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The decidedly NOT mint pastry. Thankfully, it was only one dollar.

Random occurrences this week…

On Thursday I found a logic puzzle book in our school’s library. I was not able to check it out, but I enjoyed doing a puzzle while waiting for my independent project consultation. The small joys make a big difference in how you remember a day.

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Another small joy this week- seeing this picture online of all the pandas born in China this year.

On Thursday my host brother and father seemingly disappeared. After not seeing them for two meals in a row, I asked my host sister where they were, and she told me they went to the family’s vacation home in Marrakech because my brother has time off of work. When I inquired about their intended returned date, my sister shrugged and informed me that it may be next week, maybe earlier or later. As is common in our household, very few definite plans are ever made and  even when they are, they are still subject to last minute change. I hope that they will be back by the end of this coming week, because (depending on where I go for my independent study period) I have very little time left with my host family.

Thursday evening at eight the movie ‘New Year’s Eve’ came on tv and since neither of my host sisters were actively watching a show at the time, I was able to watch the movie. Even though it’s very cheesy and unrealistic, I love movies in which there is a multitude of storylines and all the characters are connected in some way. Even more than that, I love holiday movies, and there is no movie that expresses the thrill and joy of a holiday celebrated in New York City than this one. This made my entire evening, but also prompted me to realize just how much I relish spending the holiday season with my family and how I miss being home during the time when the weather gets chilly and everyone gathers near with the people they care most about.

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A medina street completely silent early on Friday afternoon. Everyone goes home to eat couscous with their families.

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Couscous Friday

This weekend is intended to be calm and restful, both because I have two Arabic exams this coming week, and because I have been traveling the last five or so weekends. Last night my sisters and I watched yet another episode(s) (I am unsure of how many because each “episode” spans a few hours) of their favorite Bollywood soap opera, in which people get married, have affairs, fight with their families, kill each other, all while comically dramatic music guides viewers’ emotions, as if the yelling and crying on screen wasn’t enough. While tuning one ear to the rapidly spewed Arabic on tv, I occupied myself with sending in my photographs to my university’s study abroad photo contest. Though it took upwards of five hours for all the high resolution files to finally make it through my university’s mail system, my computer indicated this morning that they all arrived intact. I sent in the maximum number allowed (fifteen), and I am going to be waiting in suspense for the next month(s) until the winners are announced. It sounds trivial, but I have always dreamed of hanging a photograph of mine displayed publicly.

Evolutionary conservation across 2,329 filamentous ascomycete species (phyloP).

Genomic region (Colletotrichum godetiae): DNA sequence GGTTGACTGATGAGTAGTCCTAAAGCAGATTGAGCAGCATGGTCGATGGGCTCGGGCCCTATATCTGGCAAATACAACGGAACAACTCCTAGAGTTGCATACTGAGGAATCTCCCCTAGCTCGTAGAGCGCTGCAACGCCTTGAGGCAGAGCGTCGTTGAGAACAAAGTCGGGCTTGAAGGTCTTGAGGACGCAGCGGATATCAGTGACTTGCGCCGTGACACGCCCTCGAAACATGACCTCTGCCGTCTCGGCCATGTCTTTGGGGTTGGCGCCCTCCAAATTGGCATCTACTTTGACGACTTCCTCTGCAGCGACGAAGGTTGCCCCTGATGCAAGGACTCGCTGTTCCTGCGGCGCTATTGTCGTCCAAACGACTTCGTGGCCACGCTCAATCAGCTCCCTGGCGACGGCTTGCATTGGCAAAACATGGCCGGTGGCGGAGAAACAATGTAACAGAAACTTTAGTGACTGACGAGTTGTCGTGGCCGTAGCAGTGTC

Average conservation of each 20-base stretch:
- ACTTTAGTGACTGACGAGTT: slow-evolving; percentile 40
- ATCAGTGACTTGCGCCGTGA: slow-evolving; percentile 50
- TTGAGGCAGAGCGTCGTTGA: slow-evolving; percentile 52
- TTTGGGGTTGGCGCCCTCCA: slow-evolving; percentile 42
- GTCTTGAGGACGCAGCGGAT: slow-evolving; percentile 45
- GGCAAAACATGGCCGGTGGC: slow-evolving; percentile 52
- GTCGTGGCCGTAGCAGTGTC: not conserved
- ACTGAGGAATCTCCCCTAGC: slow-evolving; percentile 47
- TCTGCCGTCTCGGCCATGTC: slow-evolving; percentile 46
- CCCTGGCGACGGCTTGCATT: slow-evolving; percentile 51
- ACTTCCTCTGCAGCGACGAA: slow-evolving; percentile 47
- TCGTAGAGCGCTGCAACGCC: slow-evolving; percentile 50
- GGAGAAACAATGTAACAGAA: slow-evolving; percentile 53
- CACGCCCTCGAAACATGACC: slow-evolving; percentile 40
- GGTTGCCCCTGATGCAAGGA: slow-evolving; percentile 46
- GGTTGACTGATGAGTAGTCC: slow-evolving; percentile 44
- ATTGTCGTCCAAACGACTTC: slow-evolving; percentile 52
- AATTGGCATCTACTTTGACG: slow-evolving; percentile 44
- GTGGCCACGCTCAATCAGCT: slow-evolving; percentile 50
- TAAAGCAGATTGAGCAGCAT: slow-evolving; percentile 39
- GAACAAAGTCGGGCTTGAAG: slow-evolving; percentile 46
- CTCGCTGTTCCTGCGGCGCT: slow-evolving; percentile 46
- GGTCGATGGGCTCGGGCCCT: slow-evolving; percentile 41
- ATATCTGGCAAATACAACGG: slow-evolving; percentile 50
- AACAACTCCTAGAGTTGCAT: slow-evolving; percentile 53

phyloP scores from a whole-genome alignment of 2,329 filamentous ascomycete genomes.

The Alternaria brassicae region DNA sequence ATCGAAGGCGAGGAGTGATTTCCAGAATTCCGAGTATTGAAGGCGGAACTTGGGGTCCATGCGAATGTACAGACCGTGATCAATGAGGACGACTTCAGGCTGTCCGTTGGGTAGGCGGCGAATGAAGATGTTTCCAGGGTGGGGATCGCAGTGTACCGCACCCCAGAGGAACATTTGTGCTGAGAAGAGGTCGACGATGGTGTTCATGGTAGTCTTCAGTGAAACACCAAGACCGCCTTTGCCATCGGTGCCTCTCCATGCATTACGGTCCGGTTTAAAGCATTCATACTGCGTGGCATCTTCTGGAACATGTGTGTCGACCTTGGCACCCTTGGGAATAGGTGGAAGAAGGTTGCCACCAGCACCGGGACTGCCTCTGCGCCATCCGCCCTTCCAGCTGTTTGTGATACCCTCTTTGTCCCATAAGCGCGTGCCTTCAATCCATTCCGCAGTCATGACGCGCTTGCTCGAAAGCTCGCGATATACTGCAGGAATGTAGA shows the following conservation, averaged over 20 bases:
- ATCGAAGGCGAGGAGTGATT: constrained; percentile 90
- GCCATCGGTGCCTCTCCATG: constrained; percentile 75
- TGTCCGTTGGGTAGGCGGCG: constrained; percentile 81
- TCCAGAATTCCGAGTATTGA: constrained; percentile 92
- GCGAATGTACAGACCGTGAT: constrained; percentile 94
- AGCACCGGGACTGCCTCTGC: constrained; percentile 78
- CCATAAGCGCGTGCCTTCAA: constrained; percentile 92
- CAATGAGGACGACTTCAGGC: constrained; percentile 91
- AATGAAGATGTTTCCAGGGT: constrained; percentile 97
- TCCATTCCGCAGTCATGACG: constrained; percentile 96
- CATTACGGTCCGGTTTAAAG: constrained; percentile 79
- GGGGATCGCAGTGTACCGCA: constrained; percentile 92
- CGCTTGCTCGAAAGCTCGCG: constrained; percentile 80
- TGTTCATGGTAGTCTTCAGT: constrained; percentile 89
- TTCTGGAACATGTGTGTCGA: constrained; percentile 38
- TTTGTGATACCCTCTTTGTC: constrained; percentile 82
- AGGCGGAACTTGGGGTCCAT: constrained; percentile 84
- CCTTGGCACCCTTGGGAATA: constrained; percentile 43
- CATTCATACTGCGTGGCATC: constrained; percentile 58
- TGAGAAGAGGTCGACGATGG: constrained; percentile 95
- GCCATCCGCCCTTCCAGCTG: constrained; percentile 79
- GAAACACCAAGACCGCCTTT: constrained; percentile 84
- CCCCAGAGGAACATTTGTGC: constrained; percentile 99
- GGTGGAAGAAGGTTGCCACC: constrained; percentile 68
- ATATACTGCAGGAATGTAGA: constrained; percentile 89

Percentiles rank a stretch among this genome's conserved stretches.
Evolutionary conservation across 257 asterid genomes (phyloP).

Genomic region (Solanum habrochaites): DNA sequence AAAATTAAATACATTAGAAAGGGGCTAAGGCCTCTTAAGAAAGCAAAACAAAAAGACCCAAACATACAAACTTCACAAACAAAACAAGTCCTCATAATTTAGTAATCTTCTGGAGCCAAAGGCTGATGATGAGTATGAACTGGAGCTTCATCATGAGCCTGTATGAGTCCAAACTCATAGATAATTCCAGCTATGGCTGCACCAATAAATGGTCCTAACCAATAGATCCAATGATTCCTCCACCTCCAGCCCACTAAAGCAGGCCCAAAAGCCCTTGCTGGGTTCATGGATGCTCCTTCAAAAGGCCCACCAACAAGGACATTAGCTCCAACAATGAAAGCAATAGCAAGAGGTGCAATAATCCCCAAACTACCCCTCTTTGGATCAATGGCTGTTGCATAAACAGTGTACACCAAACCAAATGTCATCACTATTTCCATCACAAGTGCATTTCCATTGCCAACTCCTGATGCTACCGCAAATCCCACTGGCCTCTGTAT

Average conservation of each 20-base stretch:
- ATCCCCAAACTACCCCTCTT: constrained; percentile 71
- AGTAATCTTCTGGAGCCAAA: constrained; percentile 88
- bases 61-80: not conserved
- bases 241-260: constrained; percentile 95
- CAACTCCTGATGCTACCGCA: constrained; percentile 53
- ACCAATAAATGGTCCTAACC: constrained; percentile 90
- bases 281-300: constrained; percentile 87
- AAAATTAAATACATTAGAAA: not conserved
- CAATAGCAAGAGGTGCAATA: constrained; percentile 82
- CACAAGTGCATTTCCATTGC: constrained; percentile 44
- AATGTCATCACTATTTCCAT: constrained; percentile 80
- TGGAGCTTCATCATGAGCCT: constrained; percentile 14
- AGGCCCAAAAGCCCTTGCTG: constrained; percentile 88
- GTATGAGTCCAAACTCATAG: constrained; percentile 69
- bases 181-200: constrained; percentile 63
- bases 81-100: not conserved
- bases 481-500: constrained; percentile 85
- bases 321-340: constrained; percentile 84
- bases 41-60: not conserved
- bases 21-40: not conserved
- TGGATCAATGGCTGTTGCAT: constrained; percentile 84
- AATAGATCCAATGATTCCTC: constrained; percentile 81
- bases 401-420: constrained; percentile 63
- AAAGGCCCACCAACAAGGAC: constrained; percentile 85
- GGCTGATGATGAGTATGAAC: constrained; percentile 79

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Tajine for lunch today.

 

 

 

 

 

 

 

Today is Halloween, so while I do my Arabic homework and studying I will be listening to a collection of spooky music, and later I intend to go to the grocery store to pick up some chocolate to munch on. Sadly, there is no candy corn or Reese’s Peanut Butter Cups here, so I will probably have to settle for a KitKat or another non-Halloween/peanut butter related candy, much to my dismay. That pretty much sums up my personal holiday celebration. I expect that Thanksgiving will pass with even less fanfare because it falls during our independent study period and I will likely be living on my own for those few weeks. I might investigate whether a large hotel that caters to tourists will be holding a Thanksgiving dinner, because I certainly am not able to cook anything you eat on Thanksgiving other than a pumpkin pie, but there aren’t any pumpkins in Morocco. (Imagine my disappointment when I found that out!)

 

What is an American with a sweet tooth to do when stranded in a world of Mars Bars and Kinder Eggs? Indulge her inner child and read delicious articles about Halloween. 

National Geographic – History of Candy Corn

 

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The only image I could find on the internet related to both Halloween and Morocco, that wasn’t the equation of a traditional Moroccan cultural event with Halloween.

 

Look out Halloween 2016 – I’m making plans for you! 

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Coming in my next entry… Finals Week! (Yes, in the first week of November.)